which covers him like a garment and which no other fresh-water fish can equal; a slime, too, which he will neglect no opportunity to attach to your person, your clothes and your boat. Furthermore, he smells to high heaven. Indeed smell is not the right word. He stinks, and he stinks so immensely, so pertinaciously, so enthusiastically, that if before he dies he can but flap himself across your pants or shirt, he will remain to you a fragrant memory in the days to come.
Also, let me draw your attention to his marvellous flavor, which I can only compare with that of a garbage-fed gull; a flavor which nothing except a two-hour baking in a hot oven can destroy or even disguise. Lastly, let me not forget his bones; those loose, innumerable and curiously Y-shaped bones which keep the eater vigorously on the alert and add a pleasant spice of danger to this “highly flavored and delicious dish.”
All these matters Mr. Beamish might have brought forward in order to dazzle a world not yet pike-conscious, and even then he would have by no means exhausted the list of this fish’s fishy attractions.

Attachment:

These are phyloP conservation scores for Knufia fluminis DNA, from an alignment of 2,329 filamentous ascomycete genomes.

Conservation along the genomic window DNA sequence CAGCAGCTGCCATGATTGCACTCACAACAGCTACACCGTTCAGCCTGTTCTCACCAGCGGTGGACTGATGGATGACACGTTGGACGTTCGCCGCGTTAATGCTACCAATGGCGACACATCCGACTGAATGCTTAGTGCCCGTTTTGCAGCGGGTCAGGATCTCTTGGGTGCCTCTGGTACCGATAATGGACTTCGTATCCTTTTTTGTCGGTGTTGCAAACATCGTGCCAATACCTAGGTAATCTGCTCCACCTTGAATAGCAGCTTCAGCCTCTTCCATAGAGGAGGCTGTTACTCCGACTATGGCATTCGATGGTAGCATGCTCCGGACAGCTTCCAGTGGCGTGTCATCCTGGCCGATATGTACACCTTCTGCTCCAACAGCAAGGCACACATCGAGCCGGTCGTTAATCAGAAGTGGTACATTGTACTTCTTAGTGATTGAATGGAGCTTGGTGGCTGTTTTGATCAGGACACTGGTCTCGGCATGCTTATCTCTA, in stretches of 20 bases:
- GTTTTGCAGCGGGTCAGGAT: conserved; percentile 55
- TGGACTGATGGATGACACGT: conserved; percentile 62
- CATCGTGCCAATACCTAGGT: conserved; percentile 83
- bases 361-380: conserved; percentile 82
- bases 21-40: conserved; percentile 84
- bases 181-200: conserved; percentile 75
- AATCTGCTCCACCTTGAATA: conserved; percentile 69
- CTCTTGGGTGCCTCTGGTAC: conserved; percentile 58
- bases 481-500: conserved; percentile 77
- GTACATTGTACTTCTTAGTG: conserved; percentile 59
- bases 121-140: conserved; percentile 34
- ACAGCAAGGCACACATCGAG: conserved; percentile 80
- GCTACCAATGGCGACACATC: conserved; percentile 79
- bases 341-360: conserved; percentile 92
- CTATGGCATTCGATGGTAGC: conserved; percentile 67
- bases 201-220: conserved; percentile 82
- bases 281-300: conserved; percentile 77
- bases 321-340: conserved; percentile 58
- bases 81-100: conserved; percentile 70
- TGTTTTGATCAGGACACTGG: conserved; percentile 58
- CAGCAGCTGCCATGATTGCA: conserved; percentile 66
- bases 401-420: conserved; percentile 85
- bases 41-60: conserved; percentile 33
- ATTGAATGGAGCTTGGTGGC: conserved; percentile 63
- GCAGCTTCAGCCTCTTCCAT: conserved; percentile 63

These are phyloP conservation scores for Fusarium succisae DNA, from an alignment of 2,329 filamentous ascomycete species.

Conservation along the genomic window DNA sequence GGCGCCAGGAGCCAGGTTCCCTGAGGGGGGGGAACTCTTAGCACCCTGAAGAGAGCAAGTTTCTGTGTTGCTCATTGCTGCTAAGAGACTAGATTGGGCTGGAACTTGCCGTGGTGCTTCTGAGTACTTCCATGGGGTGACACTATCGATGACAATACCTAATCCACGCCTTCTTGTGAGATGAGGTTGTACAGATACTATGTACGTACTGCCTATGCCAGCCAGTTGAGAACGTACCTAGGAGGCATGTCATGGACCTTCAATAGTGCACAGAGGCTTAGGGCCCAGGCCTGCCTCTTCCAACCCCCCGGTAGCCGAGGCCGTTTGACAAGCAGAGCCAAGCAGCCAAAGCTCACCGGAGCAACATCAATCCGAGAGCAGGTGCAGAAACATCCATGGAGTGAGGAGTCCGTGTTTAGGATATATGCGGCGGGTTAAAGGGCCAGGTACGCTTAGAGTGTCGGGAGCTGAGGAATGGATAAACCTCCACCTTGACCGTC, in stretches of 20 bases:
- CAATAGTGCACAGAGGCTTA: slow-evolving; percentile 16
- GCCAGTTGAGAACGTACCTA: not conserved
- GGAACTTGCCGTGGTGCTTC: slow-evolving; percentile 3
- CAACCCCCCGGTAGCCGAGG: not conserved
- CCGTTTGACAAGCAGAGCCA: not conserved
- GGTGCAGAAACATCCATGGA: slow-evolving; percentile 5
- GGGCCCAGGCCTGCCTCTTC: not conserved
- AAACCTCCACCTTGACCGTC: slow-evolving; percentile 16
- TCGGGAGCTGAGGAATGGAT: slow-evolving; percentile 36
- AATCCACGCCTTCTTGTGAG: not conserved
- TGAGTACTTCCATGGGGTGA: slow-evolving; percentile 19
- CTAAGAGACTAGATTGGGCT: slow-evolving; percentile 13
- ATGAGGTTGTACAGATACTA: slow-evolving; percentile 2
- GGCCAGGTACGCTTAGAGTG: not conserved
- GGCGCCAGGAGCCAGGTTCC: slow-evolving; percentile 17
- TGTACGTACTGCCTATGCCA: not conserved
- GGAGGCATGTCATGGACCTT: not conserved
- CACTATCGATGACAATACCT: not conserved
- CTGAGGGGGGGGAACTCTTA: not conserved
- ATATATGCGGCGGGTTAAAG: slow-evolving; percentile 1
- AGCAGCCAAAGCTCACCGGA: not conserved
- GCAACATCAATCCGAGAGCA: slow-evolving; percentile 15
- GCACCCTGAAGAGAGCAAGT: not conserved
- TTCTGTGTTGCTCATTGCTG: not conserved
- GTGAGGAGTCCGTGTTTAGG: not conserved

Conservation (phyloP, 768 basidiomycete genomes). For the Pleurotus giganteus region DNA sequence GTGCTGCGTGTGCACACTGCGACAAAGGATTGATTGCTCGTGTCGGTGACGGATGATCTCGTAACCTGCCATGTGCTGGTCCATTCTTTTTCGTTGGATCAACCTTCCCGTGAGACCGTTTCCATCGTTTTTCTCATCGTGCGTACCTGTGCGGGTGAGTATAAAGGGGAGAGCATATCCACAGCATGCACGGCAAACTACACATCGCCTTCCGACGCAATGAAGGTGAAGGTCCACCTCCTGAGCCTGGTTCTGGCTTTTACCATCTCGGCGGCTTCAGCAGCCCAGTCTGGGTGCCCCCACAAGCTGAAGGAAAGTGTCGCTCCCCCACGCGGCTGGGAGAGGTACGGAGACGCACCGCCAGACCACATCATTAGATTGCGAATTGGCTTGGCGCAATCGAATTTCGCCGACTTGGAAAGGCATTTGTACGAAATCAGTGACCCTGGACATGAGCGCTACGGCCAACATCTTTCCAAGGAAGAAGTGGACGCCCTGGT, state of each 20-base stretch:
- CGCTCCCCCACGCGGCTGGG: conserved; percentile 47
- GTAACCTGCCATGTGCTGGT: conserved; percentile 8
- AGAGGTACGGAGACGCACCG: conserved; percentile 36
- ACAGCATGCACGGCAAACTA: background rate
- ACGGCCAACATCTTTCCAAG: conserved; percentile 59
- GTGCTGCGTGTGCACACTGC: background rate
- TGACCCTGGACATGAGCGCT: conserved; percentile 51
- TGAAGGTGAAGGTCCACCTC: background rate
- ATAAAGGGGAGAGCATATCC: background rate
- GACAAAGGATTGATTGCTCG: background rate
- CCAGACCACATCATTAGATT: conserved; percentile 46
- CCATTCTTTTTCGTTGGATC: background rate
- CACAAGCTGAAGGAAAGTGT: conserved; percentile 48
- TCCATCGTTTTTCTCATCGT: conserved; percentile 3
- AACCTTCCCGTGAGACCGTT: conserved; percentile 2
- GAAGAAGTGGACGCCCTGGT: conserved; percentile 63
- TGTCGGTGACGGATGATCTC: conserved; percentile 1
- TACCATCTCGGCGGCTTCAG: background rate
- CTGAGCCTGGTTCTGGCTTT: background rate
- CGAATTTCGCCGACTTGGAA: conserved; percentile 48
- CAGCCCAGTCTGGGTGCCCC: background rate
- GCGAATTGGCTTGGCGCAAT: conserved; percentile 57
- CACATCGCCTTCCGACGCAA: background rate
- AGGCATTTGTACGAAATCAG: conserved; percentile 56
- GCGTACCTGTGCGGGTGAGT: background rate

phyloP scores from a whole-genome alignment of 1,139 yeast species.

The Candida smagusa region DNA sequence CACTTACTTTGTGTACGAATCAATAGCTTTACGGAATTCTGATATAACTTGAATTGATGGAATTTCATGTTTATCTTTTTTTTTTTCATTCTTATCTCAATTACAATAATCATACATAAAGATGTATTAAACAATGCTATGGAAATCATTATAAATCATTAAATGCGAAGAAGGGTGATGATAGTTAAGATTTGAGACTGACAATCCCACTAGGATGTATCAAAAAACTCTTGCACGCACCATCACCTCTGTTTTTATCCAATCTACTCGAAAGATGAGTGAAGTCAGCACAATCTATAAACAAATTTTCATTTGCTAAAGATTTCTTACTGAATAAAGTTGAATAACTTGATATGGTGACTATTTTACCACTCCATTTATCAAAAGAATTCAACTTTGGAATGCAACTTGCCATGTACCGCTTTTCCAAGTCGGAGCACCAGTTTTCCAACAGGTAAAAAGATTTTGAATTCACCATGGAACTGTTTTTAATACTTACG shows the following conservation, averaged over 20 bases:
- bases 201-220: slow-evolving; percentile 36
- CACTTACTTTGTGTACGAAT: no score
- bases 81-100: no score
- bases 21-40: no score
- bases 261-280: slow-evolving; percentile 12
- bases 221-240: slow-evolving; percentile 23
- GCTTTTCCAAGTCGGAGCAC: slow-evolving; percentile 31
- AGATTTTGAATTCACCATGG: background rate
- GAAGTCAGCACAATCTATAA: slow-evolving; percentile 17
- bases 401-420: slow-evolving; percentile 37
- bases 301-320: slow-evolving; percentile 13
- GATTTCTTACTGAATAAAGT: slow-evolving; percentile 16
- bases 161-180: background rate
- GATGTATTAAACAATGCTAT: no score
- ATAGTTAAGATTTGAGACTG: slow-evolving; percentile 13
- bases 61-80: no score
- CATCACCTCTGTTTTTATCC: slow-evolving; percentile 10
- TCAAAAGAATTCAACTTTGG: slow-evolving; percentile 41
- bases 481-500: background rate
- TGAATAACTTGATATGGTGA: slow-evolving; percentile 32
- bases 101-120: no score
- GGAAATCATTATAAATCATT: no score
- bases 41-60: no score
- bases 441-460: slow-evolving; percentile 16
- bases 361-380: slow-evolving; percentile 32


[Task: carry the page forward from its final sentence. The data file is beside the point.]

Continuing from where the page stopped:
He would indeed have left untouched the pike’s chief claim to fame. I refer to its well-known ability to poison a man. If the brute succeeds in sinking his fangs into your fingers or in jabbing you with his fins, you can count yourself lucky if you do not have a badly poisoned hand. I know this from bitter experience. Personally I would rather have a rattlesnake in my boat than a vigorous young pike lashing about loose on the bottom boards. And that brings me to the gravest charge which can be levelled against Mr. Beamish’s favorite. The pike is no sportsman, for he does the bulk of his fighting after he climbs into your boat. Even then the cunning devil will be quiet till you have been compassionate enough to pull the hook out of him. Then and only then does the real ruckus start. The pike is what I would call a barroom fighter. Not for him the Queensberry rules. He likes to get well down on the floor. His fighting tactics are simple but shrewd. First, no fighter till the hook is gone, then a tornado of flipping, flapping, dodging and twisting; the object being to decoy you into a wrestling match with him on the slimy floor of the canoe. While you reach for his gills, he’s reaching for your fingers, and nine times out of ten he’ll reach first. Under these circumstances the odds are all in favor of the pike. If he doesn’t poison you, he’ll upset the canoe and drown you.